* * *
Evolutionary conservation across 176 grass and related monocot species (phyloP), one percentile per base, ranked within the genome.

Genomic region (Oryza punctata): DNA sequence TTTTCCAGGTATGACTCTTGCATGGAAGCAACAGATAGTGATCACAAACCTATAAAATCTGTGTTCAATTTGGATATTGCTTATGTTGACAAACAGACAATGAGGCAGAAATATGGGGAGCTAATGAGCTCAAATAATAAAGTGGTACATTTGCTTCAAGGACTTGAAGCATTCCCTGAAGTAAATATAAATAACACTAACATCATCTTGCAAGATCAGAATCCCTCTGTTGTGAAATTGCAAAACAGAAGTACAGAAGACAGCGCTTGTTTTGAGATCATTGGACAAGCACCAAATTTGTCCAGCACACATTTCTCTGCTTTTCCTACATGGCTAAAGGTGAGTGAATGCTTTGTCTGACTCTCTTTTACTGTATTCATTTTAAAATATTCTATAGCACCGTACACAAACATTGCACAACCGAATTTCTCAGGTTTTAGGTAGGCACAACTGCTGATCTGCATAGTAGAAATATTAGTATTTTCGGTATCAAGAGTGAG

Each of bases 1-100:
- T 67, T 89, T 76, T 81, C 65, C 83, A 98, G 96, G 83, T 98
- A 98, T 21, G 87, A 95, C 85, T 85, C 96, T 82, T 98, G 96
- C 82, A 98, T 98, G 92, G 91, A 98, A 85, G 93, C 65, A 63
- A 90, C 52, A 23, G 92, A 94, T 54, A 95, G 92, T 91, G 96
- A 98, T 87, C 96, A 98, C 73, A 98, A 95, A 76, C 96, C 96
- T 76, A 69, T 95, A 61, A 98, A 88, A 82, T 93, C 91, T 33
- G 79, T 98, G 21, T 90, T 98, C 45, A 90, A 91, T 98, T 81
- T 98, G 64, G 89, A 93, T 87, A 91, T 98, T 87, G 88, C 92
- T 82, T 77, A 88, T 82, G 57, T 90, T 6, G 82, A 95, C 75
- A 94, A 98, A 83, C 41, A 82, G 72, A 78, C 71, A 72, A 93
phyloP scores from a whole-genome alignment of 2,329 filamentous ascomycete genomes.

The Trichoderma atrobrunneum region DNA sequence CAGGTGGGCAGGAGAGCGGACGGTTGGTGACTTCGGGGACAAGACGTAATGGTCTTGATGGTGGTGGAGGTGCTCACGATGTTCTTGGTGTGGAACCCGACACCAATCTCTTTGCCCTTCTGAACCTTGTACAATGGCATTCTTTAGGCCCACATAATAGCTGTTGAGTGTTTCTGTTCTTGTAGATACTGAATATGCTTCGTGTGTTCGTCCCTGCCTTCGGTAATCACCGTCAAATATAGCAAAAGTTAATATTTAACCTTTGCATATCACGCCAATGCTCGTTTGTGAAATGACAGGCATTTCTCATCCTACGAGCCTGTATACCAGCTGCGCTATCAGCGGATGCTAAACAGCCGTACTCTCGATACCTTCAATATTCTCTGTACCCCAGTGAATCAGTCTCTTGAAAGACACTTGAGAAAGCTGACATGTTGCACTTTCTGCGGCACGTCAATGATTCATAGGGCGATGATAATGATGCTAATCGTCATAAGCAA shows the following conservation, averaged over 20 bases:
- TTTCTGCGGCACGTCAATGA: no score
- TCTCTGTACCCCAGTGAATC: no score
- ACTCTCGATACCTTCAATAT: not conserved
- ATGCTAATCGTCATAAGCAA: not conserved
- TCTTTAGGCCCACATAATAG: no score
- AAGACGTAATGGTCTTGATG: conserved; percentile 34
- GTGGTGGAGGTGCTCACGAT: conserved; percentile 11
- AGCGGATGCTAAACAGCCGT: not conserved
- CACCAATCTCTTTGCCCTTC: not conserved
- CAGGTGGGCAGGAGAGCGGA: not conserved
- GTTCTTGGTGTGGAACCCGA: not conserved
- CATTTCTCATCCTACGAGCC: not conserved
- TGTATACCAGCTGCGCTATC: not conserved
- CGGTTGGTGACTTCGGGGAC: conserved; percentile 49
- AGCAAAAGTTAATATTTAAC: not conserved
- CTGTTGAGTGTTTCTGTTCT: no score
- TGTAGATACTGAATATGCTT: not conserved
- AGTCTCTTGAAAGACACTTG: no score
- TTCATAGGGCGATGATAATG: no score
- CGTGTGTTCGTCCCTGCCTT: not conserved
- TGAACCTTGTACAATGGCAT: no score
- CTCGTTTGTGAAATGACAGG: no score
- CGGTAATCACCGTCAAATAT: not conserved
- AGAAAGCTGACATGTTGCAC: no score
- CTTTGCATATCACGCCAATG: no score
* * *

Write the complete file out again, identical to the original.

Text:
Evolutionary conservation across 176 grass and related monocot species (phyloP), one percentile per base, ranked within the genome.

Genomic region (Oryza punctata): DNA sequence TTTTCCAGGTATGACTCTTGCATGGAAGCAACAGATAGTGATCACAAACCTATAAAATCTGTGTTCAATTTGGATATTGCTTATGTTGACAAACAGACAATGAGGCAGAAATATGGGGAGCTAATGAGCTCAAATAATAAAGTGGTACATTTGCTTCAAGGACTTGAAGCATTCCCTGAAGTAAATATAAATAACACTAACATCATCTTGCAAGATCAGAATCCCTCTGTTGTGAAATTGCAAAACAGAAGTACAGAAGACAGCGCTTGTTTTGAGATCATTGGACAAGCACCAAATTTGTCCAGCACACATTTCTCTGCTTTTCCTACATGGCTAAAGGTGAGTGAATGCTTTGTCTGACTCTCTTTTACTGTATTCATTTTAAAATATTCTATAGCACCGTACACAAACATTGCACAACCGAATTTCTCAGGTTTTAGGTAGGCACAACTGCTGATCTGCATAGTAGAAATATTAGTATTTTCGGTATCAAGAGTGAG

Each of bases 1-100:
- T 67, T 89, T 76, T 81, C 65, C 83, A 98, G 96, G 83, T 98
- A 98, T 21, G 87, A 95, C 85, T 85, C 96, T 82, T 98, G 96
- C 82, A 98, T 98, G 92, G 91, A 98, A 85, G 93, C 65, A 63
- A 90, C 52, A 23, G 92, A 94, T 54, A 95, G 92, T 91, G 96
- A 98, T 87, C 96, A 98, C 73, A 98, A 95, A 76, C 96, C 96
- T 76, A 69, T 95, A 61, A 98, A 88, A 82, T 93, C 91, T 33
- G 79, T 98, G 21, T 90, T 98, C 45, A 90, A 91, T 98, T 81
- T 98, G 64, G 89, A 93, T 87, A 91, T 98, T 87, G 88, C 92
- T 82, T 77, A 88, T 82, G 57, T 90, T 6, G 82, A 95, C 75
- A 94, A 98, A 83, C 41, A 82, G 72, A 78, C 71, A 72, A 93
phyloP scores from a whole-genome alignment of 2,329 filamentous ascomycete genomes.

The Trichoderma atrobrunneum region DNA sequence CAGGTGGGCAGGAGAGCGGACGGTTGGTGACTTCGGGGACAAGACGTAATGGTCTTGATGGTGGTGGAGGTGCTCACGATGTTCTTGGTGTGGAACCCGACACCAATCTCTTTGCCCTTCTGAACCTTGTACAATGGCATTCTTTAGGCCCACATAATAGCTGTTGAGTGTTTCTGTTCTTGTAGATACTGAATATGCTTCGTGTGTTCGTCCCTGCCTTCGGTAATCACCGTCAAATATAGCAAAAGTTAATATTTAACCTTTGCATATCACGCCAATGCTCGTTTGTGAAATGACAGGCATTTCTCATCCTACGAGCCTGTATACCAGCTGCGCTATCAGCGGATGCTAAACAGCCGTACTCTCGATACCTTCAATATTCTCTGTACCCCAGTGAATCAGTCTCTTGAAAGACACTTGAGAAAGCTGACATGTTGCACTTTCTGCGGCACGTCAATGATTCATAGGGCGATGATAATGATGCTAATCGTCATAAGCAA shows the following conservation, averaged over 20 bases:
- TTTCTGCGGCACGTCAATGA: no score
- TCTCTGTACCCCAGTGAATC: no score
- ACTCTCGATACCTTCAATAT: not conserved
- ATGCTAATCGTCATAAGCAA: not conserved
- TCTTTAGGCCCACATAATAG: no score
- AAGACGTAATGGTCTTGATG: conserved; percentile 34
- GTGGTGGAGGTGCTCACGAT: conserved; percentile 11
- AGCGGATGCTAAACAGCCGT: not conserved
- CACCAATCTCTTTGCCCTTC: not conserved
- CAGGTGGGCAGGAGAGCGGA: not conserved
- GTTCTTGGTGTGGAACCCGA: not conserved
- CATTTCTCATCCTACGAGCC: not conserved
- TGTATACCAGCTGCGCTATC: not conserved
- CGGTTGGTGACTTCGGGGAC: conserved; percentile 49
- AGCAAAAGTTAATATTTAAC: not conserved
- CTGTTGAGTGTTTCTGTTCT: no score
- TGTAGATACTGAATATGCTT: not conserved
- AGTCTCTTGAAAGACACTTG: no score
- TTCATAGGGCGATGATAATG: no score
- CGTGTGTTCGTCCCTGCCTT: not conserved
- TGAACCTTGTACAATGGCAT: no score
- CTCGTTTGTGAAATGACAGG: no score
- CGGTAATCACCGTCAAATAT: not conserved
- AGAAAGCTGACATGTTGCAC: no score
- CTTTGCATATCACGCCAATG: no score